Freedom And The Constitution Essay, Research Paper
The First Amendment of the United States Constitution protects the right to freedom of faith and freedom of look from authorities intervention. Freedom of look is made up of the expressed rights of freedom of address, imperativeness, assembly and to petition the authorities for a damages of grudges, and the implied right of association and belief contained in the First Amendment. The Supreme Court interprets the extent of the protection afforded to these rights. The First Amendment has been interpreted by the Court as using to the full federal authorities although it is merely expressly applicable to Congress. Furthermore, the Court has interpreted the due procedure clause of the Fourteenth Amendment as protecting the rights in the First Amendment from intervention by province authoritiess. Two clauses in the First Amendment warrant freedom of faith. The constitution clause prohibits the authorities from go throughing statute law to set up an official faith or preferring one faith over another. It enforces the & # 8220 ; separation of church and province. Some governmental activity related to faith has been declared constitutional by the Supreme Court. For illustration, supplying bus transit for parochial school pupils and the enforcement of & # 8220 ; blue Torahs & # 8221 ; is non prohibited. The free exercising clause prohibits the authorities, in most cases, from interfering with a individuals pattern of their faith. The most basic constituent of freedom of look is the right of freedom of address. The right of freedom of address allows an person to show themselves without intervention or restraint by the authorities. The Supreme Court requires the authorities to supply significant justification for the intervention with the right of free address if it attempts to modulate the content of the address. A less rigorous trial is applied for content-neutral statute law. The Supreme Court has besides recognized that the authorities may proh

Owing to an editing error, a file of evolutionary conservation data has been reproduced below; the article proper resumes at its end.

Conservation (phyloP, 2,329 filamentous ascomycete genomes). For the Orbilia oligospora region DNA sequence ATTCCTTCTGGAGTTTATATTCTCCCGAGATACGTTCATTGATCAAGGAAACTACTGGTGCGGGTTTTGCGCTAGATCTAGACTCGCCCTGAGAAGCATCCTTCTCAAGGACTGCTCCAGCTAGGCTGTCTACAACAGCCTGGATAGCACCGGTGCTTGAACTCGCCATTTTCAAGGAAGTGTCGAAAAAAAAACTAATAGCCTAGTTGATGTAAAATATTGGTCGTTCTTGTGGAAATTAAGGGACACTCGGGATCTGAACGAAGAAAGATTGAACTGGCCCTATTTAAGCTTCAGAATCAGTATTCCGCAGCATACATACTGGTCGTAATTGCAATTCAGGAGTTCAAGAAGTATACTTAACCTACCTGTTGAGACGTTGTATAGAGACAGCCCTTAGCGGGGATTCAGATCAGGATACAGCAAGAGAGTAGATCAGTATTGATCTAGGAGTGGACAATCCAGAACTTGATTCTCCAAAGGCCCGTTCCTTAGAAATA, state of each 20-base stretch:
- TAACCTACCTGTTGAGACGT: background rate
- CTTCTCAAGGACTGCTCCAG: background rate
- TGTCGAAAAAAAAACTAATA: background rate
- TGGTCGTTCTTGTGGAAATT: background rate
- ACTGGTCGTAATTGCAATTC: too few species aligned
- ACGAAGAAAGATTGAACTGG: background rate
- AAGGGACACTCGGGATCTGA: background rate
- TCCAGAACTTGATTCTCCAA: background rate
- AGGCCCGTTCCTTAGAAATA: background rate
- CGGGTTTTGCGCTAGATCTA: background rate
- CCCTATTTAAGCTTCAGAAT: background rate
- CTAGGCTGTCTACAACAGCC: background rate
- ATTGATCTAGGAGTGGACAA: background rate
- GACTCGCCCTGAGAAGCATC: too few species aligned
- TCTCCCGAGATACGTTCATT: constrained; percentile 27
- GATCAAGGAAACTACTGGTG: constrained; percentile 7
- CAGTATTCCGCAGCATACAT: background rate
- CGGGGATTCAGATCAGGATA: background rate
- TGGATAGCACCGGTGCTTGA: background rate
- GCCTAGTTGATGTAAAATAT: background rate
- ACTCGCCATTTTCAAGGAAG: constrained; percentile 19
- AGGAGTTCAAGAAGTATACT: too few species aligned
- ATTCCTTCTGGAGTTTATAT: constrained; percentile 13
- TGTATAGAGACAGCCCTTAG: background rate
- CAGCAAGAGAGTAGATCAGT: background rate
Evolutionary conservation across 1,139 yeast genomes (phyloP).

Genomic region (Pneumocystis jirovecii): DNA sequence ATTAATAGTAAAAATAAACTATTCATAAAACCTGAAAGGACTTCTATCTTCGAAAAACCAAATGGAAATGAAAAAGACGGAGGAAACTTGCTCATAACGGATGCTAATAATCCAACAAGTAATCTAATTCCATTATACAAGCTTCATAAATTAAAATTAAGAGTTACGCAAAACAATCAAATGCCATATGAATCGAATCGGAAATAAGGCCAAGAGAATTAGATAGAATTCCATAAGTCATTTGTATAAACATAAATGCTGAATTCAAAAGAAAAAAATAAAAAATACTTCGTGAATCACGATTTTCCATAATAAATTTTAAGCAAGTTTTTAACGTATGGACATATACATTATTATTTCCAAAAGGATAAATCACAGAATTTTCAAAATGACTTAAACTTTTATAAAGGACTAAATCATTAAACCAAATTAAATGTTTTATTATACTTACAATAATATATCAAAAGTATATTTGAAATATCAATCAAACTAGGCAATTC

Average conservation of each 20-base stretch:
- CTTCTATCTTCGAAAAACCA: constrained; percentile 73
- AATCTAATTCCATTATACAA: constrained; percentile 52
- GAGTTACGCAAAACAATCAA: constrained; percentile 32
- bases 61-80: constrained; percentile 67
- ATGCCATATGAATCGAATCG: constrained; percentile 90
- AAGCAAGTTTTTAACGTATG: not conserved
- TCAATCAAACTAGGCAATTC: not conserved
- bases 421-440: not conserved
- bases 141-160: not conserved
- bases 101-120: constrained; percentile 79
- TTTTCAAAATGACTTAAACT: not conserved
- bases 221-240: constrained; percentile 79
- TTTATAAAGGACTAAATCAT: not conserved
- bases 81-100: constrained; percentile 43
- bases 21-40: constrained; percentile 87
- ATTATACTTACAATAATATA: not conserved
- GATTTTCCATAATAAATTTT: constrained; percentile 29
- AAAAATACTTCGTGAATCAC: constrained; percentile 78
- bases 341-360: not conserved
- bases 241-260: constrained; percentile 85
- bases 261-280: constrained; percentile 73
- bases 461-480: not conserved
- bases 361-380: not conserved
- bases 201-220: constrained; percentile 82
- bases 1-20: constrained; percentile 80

ibit some speech that may cause a breach of the peace or cause violence. The right of free speech includes other mediums of expression that communicates a message. Despite popular misunderstanding the right of freedom of the press guaranteed by the first amendment is not very different from the right of freedom of speech. It allows an individual to express themselves through publication and dissemination. It is part of the constitutional protection of freedom of expression. It does not afford members of the media any special rights or privileges not afforded to citizens in general. The right to assemble allows people to gather for peaceful and lawful purposes. Implicit within this right is the right to association and belief. The Supreme Court has expressly recognized that a right to freedom of association and belief is implicit in the First, Fifth, and Fourteenth Amendments. This implicit right is limited to the right to associate for First Amendment purposes. It does not include a right of social association. The government may prohibit people from knowingly associating in groups that engage and promote illegal activities. The right to associate also, generally, prohibits the government from requiring a group to register or disclose its members or from denying government benefits based on an individuals current or past membership in a particular group. There have been exceptions to this general rule when the Court has found that the governmental interests in disclosure/registration outweigh the interference with first amendment rights. The government may also, generally, not compel individuals to express themselves, hold certain beliefs, or belong to particular associations or groups. The right to petition the government for a redress of grievances guarantees people the right to ask the government to provide relief for a wrong through the courts (litigation) or other governmental action. It works with the right of assembly to allow people to join to seek change from the government.